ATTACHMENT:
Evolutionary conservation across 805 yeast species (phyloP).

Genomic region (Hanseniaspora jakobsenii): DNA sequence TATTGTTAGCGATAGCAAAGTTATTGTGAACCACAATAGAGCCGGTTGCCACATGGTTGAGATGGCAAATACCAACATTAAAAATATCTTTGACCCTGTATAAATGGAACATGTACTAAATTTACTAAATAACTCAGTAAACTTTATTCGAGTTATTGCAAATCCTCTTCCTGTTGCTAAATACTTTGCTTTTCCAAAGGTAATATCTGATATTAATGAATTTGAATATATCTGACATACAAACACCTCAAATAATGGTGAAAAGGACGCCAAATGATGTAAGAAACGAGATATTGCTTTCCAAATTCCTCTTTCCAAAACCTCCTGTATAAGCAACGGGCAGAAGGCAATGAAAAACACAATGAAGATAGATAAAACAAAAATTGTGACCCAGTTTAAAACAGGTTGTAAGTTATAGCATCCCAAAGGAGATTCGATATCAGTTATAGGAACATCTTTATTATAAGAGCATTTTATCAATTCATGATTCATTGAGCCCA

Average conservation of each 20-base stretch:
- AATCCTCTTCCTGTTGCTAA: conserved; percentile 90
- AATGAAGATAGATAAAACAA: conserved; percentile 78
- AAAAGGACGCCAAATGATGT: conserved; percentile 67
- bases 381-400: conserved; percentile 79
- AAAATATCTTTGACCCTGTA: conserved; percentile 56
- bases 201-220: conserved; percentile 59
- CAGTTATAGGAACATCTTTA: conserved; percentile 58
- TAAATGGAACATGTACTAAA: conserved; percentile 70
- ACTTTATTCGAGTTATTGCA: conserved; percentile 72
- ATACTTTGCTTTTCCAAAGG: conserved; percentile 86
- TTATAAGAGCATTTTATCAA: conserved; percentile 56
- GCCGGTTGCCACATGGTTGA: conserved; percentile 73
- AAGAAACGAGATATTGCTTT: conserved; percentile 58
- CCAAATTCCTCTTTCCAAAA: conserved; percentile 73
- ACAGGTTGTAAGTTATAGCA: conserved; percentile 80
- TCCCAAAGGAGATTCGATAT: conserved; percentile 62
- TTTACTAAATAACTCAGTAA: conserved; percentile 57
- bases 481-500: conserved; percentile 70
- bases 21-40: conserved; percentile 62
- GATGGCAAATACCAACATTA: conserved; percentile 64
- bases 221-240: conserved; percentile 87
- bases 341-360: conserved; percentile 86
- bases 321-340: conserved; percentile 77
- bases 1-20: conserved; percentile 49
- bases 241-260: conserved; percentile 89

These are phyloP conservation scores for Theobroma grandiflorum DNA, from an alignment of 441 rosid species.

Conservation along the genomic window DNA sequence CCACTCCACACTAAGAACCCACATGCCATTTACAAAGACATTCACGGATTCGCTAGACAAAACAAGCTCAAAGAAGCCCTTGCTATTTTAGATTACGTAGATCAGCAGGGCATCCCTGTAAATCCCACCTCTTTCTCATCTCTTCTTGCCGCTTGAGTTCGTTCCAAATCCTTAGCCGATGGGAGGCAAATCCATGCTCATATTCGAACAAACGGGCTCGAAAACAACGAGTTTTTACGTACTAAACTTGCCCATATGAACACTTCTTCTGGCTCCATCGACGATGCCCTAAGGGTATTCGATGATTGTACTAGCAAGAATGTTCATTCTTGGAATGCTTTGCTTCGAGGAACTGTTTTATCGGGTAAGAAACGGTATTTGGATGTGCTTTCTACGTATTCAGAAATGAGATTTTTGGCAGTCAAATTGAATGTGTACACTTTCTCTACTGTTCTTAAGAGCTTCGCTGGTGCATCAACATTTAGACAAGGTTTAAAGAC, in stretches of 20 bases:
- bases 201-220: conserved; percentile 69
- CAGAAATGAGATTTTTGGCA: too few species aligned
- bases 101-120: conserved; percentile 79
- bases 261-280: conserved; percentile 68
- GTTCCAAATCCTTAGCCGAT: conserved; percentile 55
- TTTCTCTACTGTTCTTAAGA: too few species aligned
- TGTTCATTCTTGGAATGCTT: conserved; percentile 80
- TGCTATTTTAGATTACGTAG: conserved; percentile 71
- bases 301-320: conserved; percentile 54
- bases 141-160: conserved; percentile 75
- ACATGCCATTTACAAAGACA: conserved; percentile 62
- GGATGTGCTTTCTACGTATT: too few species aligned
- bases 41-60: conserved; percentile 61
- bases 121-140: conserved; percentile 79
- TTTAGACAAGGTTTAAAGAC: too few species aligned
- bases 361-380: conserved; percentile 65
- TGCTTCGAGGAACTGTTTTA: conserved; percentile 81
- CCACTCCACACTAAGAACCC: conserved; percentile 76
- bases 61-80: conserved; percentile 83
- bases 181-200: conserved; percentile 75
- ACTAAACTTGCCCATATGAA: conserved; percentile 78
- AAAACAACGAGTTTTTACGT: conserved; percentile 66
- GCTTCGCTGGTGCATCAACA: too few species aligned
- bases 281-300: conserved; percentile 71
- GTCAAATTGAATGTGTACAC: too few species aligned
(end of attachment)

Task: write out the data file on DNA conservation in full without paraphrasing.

Evolutionary conservation across 805 yeast species (phyloP).

Genomic region (Hanseniaspora jakobsenii): DNA sequence TATTGTTAGCGATAGCAAAGTTATTGTGAACCACAATAGAGCCGGTTGCCACATGGTTGAGATGGCAAATACCAACATTAAAAATATCTTTGACCCTGTATAAATGGAACATGTACTAAATTTACTAAATAACTCAGTAAACTTTATTCGAGTTATTGCAAATCCTCTTCCTGTTGCTAAATACTTTGCTTTTCCAAAGGTAATATCTGATATTAATGAATTTGAATATATCTGACATACAAACACCTCAAATAATGGTGAAAAGGACGCCAAATGATGTAAGAAACGAGATATTGCTTTCCAAATTCCTCTTTCCAAAACCTCCTGTATAAGCAACGGGCAGAAGGCAATGAAAAACACAATGAAGATAGATAAAACAAAAATTGTGACCCAGTTTAAAACAGGTTGTAAGTTATAGCATCCCAAAGGAGATTCGATATCAGTTATAGGAACATCTTTATTATAAGAGCATTTTATCAATTCATGATTCATTGAGCCCA

Average conservation of each 20-base stretch:
- AATCCTCTTCCTGTTGCTAA: conserved; percentile 90
- AATGAAGATAGATAAAACAA: conserved; percentile 78
- AAAAGGACGCCAAATGATGT: conserved; percentile 67
- bases 381-400: conserved; percentile 79
- AAAATATCTTTGACCCTGTA: conserved; percentile 56
- bases 201-220: conserved; percentile 59
- CAGTTATAGGAACATCTTTA: conserved; percentile 58
- TAAATGGAACATGTACTAAA: conserved; percentile 70
- ACTTTATTCGAGTTATTGCA: conserved; percentile 72
- ATACTTTGCTTTTCCAAAGG: conserved; percentile 86
- TTATAAGAGCATTTTATCAA: conserved; percentile 56
- GCCGGTTGCCACATGGTTGA: conserved; percentile 73
- AAGAAACGAGATATTGCTTT: conserved; percentile 58
- CCAAATTCCTCTTTCCAAAA: conserved; percentile 73
- ACAGGTTGTAAGTTATAGCA: conserved; percentile 80
- TCCCAAAGGAGATTCGATAT: conserved; percentile 62
- TTTACTAAATAACTCAGTAA: conserved; percentile 57
- bases 481-500: conserved; percentile 70
- bases 21-40: conserved; percentile 62
- GATGGCAAATACCAACATTA: conserved; percentile 64
- bases 221-240: conserved; percentile 87
- bases 341-360: conserved; percentile 86
- bases 321-340: conserved; percentile 77
- bases 1-20: conserved; percentile 49
- bases 241-260: conserved; percentile 89

These are phyloP conservation scores for Theobroma grandiflorum DNA, from an alignment of 441 rosid species.

Conservation along the genomic window DNA sequence CCACTCCACACTAAGAACCCACATGCCATTTACAAAGACATTCACGGATTCGCTAGACAAAACAAGCTCAAAGAAGCCCTTGCTATTTTAGATTACGTAGATCAGCAGGGCATCCCTGTAAATCCCACCTCTTTCTCATCTCTTCTTGCCGCTTGAGTTCGTTCCAAATCCTTAGCCGATGGGAGGCAAATCCATGCTCATATTCGAACAAACGGGCTCGAAAACAACGAGTTTTTACGTACTAAACTTGCCCATATGAACACTTCTTCTGGCTCCATCGACGATGCCCTAAGGGTATTCGATGATTGTACTAGCAAGAATGTTCATTCTTGGAATGCTTTGCTTCGAGGAACTGTTTTATCGGGTAAGAAACGGTATTTGGATGTGCTTTCTACGTATTCAGAAATGAGATTTTTGGCAGTCAAATTGAATGTGTACACTTTCTCTACTGTTCTTAAGAGCTTCGCTGGTGCATCAACATTTAGACAAGGTTTAAAGAC, in stretches of 20 bases:
- bases 201-220: conserved; percentile 69
- CAGAAATGAGATTTTTGGCA: too few species aligned
- bases 101-120: conserved; percentile 79
- bases 261-280: conserved; percentile 68
- GTTCCAAATCCTTAGCCGAT: conserved; percentile 55
- TTTCTCTACTGTTCTTAAGA: too few species aligned
- TGTTCATTCTTGGAATGCTT: conserved; percentile 80
- TGCTATTTTAGATTACGTAG: conserved; percentile 71
- bases 301-320: conserved; percentile 54
- bases 141-160: conserved; percentile 75
- ACATGCCATTTACAAAGACA: conserved; percentile 62
- GGATGTGCTTTCTACGTATT: too few species aligned
- bases 41-60: conserved; percentile 61
- bases 121-140: conserved; percentile 79
- TTTAGACAAGGTTTAAAGAC: too few species aligned
- bases 361-380: conserved; percentile 65
- TGCTTCGAGGAACTGTTTTA: conserved; percentile 81
- CCACTCCACACTAAGAACCC: conserved; percentile 76
- bases 61-80: conserved; percentile 83
- bases 181-200: conserved; percentile 75
- ACTAAACTTGCCCATATGAA: conserved; percentile 78
- AAAACAACGAGTTTTTACGT: conserved; percentile 66
- GCTTCGCTGGTGCATCAACA: too few species aligned
- bases 281-300: conserved; percentile 71
- GTCAAATTGAATGTGTACAC: too few species aligned